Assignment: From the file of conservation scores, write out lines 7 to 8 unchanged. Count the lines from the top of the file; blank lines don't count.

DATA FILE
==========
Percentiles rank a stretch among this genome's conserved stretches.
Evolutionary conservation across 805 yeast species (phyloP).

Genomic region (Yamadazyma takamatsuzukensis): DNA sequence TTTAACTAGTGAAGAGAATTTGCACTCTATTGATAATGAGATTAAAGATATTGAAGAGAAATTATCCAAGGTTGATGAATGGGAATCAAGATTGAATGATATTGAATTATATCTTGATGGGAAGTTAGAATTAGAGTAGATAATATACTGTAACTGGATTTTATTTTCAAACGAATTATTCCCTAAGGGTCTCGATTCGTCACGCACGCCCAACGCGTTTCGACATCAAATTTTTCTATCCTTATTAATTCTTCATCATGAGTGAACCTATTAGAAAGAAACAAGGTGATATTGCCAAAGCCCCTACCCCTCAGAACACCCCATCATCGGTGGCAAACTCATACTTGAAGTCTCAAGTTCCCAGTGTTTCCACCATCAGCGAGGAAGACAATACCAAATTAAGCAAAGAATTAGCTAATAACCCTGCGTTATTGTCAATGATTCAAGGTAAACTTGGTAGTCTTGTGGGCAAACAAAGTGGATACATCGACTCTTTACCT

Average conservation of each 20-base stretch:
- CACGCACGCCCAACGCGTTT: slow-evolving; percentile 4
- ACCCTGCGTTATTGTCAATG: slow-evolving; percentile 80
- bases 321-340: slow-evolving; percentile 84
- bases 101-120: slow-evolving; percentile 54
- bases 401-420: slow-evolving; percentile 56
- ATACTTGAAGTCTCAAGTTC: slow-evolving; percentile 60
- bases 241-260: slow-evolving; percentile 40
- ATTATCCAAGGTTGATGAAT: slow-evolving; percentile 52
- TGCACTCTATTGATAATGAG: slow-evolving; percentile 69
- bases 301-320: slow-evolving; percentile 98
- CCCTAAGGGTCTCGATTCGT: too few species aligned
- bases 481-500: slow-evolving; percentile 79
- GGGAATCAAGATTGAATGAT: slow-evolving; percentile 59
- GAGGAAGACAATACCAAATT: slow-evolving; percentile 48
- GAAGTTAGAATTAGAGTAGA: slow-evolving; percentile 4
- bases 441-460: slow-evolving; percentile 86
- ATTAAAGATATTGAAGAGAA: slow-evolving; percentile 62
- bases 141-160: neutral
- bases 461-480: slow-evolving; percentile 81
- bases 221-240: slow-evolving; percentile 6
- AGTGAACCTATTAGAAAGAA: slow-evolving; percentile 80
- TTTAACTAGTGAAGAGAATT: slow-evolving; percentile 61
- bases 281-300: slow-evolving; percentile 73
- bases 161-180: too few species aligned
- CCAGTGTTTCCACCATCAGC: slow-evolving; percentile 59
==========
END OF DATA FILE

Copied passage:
- bases 321-340: slow-evolving; percentile 84
- bases 101-120: slow-evolving; percentile 54